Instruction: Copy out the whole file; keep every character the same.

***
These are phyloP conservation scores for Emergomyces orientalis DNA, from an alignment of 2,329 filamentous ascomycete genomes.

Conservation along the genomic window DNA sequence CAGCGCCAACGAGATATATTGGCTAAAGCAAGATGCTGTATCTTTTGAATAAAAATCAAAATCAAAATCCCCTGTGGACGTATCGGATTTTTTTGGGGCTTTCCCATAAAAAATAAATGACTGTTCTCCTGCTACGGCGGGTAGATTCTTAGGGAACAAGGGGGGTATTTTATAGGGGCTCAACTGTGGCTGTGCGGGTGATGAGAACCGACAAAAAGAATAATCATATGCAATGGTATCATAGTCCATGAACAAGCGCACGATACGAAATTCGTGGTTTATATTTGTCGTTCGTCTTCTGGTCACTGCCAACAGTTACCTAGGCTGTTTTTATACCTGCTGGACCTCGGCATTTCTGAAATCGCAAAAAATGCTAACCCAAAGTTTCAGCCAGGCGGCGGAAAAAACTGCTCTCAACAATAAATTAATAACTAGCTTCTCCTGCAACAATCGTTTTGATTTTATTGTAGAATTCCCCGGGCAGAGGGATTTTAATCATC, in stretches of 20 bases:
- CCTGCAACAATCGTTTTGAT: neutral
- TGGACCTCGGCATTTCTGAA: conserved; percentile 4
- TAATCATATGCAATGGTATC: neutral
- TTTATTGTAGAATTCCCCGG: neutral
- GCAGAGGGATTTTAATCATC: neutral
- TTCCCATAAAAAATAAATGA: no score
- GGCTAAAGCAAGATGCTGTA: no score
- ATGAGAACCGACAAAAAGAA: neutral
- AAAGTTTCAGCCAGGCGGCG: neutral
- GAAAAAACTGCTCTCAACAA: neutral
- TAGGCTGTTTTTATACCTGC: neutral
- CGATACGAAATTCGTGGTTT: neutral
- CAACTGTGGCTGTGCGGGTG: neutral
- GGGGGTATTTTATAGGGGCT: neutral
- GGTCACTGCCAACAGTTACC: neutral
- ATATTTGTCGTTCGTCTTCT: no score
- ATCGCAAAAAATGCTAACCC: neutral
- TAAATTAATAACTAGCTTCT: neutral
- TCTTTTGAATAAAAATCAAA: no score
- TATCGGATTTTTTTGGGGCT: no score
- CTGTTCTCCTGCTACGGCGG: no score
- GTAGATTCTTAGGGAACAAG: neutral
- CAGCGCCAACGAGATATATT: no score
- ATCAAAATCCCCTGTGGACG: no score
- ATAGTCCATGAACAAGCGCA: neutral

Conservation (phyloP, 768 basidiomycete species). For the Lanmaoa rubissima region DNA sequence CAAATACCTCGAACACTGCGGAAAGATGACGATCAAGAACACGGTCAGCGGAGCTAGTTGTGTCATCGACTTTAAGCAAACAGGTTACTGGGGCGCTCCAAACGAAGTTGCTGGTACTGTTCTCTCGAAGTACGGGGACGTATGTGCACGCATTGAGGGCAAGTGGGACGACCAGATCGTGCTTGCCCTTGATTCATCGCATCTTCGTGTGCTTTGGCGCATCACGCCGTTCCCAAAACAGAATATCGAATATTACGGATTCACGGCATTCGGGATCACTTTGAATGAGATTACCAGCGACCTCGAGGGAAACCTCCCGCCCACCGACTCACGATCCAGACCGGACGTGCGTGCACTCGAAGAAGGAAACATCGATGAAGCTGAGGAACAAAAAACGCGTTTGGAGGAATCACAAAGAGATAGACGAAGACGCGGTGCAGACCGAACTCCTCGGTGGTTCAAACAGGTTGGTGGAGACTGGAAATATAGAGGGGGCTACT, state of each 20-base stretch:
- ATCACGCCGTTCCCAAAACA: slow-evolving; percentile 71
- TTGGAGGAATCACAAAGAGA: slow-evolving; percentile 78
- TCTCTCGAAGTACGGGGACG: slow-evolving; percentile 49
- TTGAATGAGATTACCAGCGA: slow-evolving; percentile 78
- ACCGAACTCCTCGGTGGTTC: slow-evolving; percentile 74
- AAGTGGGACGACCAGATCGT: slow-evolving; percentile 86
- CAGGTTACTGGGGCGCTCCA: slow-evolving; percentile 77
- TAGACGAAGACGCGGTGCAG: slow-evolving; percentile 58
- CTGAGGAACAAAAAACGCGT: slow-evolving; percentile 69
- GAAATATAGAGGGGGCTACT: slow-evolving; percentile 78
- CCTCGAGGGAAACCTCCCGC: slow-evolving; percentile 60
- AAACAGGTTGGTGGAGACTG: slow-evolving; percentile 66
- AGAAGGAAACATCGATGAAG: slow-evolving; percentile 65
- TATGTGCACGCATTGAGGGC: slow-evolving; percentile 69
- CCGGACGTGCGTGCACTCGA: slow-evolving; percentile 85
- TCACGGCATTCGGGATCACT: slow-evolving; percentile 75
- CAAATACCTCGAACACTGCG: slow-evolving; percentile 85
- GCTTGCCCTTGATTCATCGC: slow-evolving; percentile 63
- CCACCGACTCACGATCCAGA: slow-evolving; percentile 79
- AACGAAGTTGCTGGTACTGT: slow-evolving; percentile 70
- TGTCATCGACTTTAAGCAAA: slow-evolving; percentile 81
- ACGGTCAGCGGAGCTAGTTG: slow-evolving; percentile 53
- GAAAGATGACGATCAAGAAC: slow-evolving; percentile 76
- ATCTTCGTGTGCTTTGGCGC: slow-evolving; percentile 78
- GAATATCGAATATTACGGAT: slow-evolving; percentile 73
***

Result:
These are phyloP conservation scores for Emergomyces orientalis DNA, from an alignment of 2,329 filamentous ascomycete genomes.

Conservation along the genomic window DNA sequence CAGCGCCAACGAGATATATTGGCTAAAGCAAGATGCTGTATCTTTTGAATAAAAATCAAAATCAAAATCCCCTGTGGACGTATCGGATTTTTTTGGGGCTTTCCCATAAAAAATAAATGACTGTTCTCCTGCTACGGCGGGTAGATTCTTAGGGAACAAGGGGGGTATTTTATAGGGGCTCAACTGTGGCTGTGCGGGTGATGAGAACCGACAAAAAGAATAATCATATGCAATGGTATCATAGTCCATGAACAAGCGCACGATACGAAATTCGTGGTTTATATTTGTCGTTCGTCTTCTGGTCACTGCCAACAGTTACCTAGGCTGTTTTTATACCTGCTGGACCTCGGCATTTCTGAAATCGCAAAAAATGCTAACCCAAAGTTTCAGCCAGGCGGCGGAAAAAACTGCTCTCAACAATAAATTAATAACTAGCTTCTCCTGCAACAATCGTTTTGATTTTATTGTAGAATTCCCCGGGCAGAGGGATTTTAATCATC, in stretches of 20 bases:
- CCTGCAACAATCGTTTTGAT: neutral
- TGGACCTCGGCATTTCTGAA: conserved; percentile 4
- TAATCATATGCAATGGTATC: neutral
- TTTATTGTAGAATTCCCCGG: neutral
- GCAGAGGGATTTTAATCATC: neutral
- TTCCCATAAAAAATAAATGA: no score
- GGCTAAAGCAAGATGCTGTA: no score
- ATGAGAACCGACAAAAAGAA: neutral
- AAAGTTTCAGCCAGGCGGCG: neutral
- GAAAAAACTGCTCTCAACAA: neutral
- TAGGCTGTTTTTATACCTGC: neutral
- CGATACGAAATTCGTGGTTT: neutral
- CAACTGTGGCTGTGCGGGTG: neutral
- GGGGGTATTTTATAGGGGCT: neutral
- GGTCACTGCCAACAGTTACC: neutral
- ATATTTGTCGTTCGTCTTCT: no score
- ATCGCAAAAAATGCTAACCC: neutral
- TAAATTAATAACTAGCTTCT: neutral
- TCTTTTGAATAAAAATCAAA: no score
- TATCGGATTTTTTTGGGGCT: no score
- CTGTTCTCCTGCTACGGCGG: no score
- GTAGATTCTTAGGGAACAAG: neutral
- CAGCGCCAACGAGATATATT: no score
- ATCAAAATCCCCTGTGGACG: no score
- ATAGTCCATGAACAAGCGCA: neutral

Conservation (phyloP, 768 basidiomycete species). For the Lanmaoa rubissima region DNA sequence CAAATACCTCGAACACTGCGGAAAGATGACGATCAAGAACACGGTCAGCGGAGCTAGTTGTGTCATCGACTTTAAGCAAACAGGTTACTGGGGCGCTCCAAACGAAGTTGCTGGTACTGTTCTCTCGAAGTACGGGGACGTATGTGCACGCATTGAGGGCAAGTGGGACGACCAGATCGTGCTTGCCCTTGATTCATCGCATCTTCGTGTGCTTTGGCGCATCACGCCGTTCCCAAAACAGAATATCGAATATTACGGATTCACGGCATTCGGGATCACTTTGAATGAGATTACCAGCGACCTCGAGGGAAACCTCCCGCCCACCGACTCACGATCCAGACCGGACGTGCGTGCACTCGAAGAAGGAAACATCGATGAAGCTGAGGAACAAAAAACGCGTTTGGAGGAATCACAAAGAGATAGACGAAGACGCGGTGCAGACCGAACTCCTCGGTGGTTCAAACAGGTTGGTGGAGACTGGAAATATAGAGGGGGCTACT, state of each 20-base stretch:
- ATCACGCCGTTCCCAAAACA: slow-evolving; percentile 71
- TTGGAGGAATCACAAAGAGA: slow-evolving; percentile 78
- TCTCTCGAAGTACGGGGACG: slow-evolving; percentile 49
- TTGAATGAGATTACCAGCGA: slow-evolving; percentile 78
- ACCGAACTCCTCGGTGGTTC: slow-evolving; percentile 74
- AAGTGGGACGACCAGATCGT: slow-evolving; percentile 86
- CAGGTTACTGGGGCGCTCCA: slow-evolving; percentile 77
- TAGACGAAGACGCGGTGCAG: slow-evolving; percentile 58
- CTGAGGAACAAAAAACGCGT: slow-evolving; percentile 69
- GAAATATAGAGGGGGCTACT: slow-evolving; percentile 78
- CCTCGAGGGAAACCTCCCGC: slow-evolving; percentile 60
- AAACAGGTTGGTGGAGACTG: slow-evolving; percentile 66
- AGAAGGAAACATCGATGAAG: slow-evolving; percentile 65
- TATGTGCACGCATTGAGGGC: slow-evolving; percentile 69
- CCGGACGTGCGTGCACTCGA: slow-evolving; percentile 85
- TCACGGCATTCGGGATCACT: slow-evolving; percentile 75
- CAAATACCTCGAACACTGCG: slow-evolving; percentile 85
- GCTTGCCCTTGATTCATCGC: slow-evolving; percentile 63
- CCACCGACTCACGATCCAGA: slow-evolving; percentile 79
- AACGAAGTTGCTGGTACTGT: slow-evolving; percentile 70
- TGTCATCGACTTTAAGCAAA: slow-evolving; percentile 81
- ACGGTCAGCGGAGCTAGTTG: slow-evolving; percentile 53
- GAAAGATGACGATCAAGAAC: slow-evolving; percentile 76
- ATCTTCGTGTGCTTTGGCGC: slow-evolving; percentile 78
- GAATATCGAATATTACGGAT: slow-evolving; percentile 73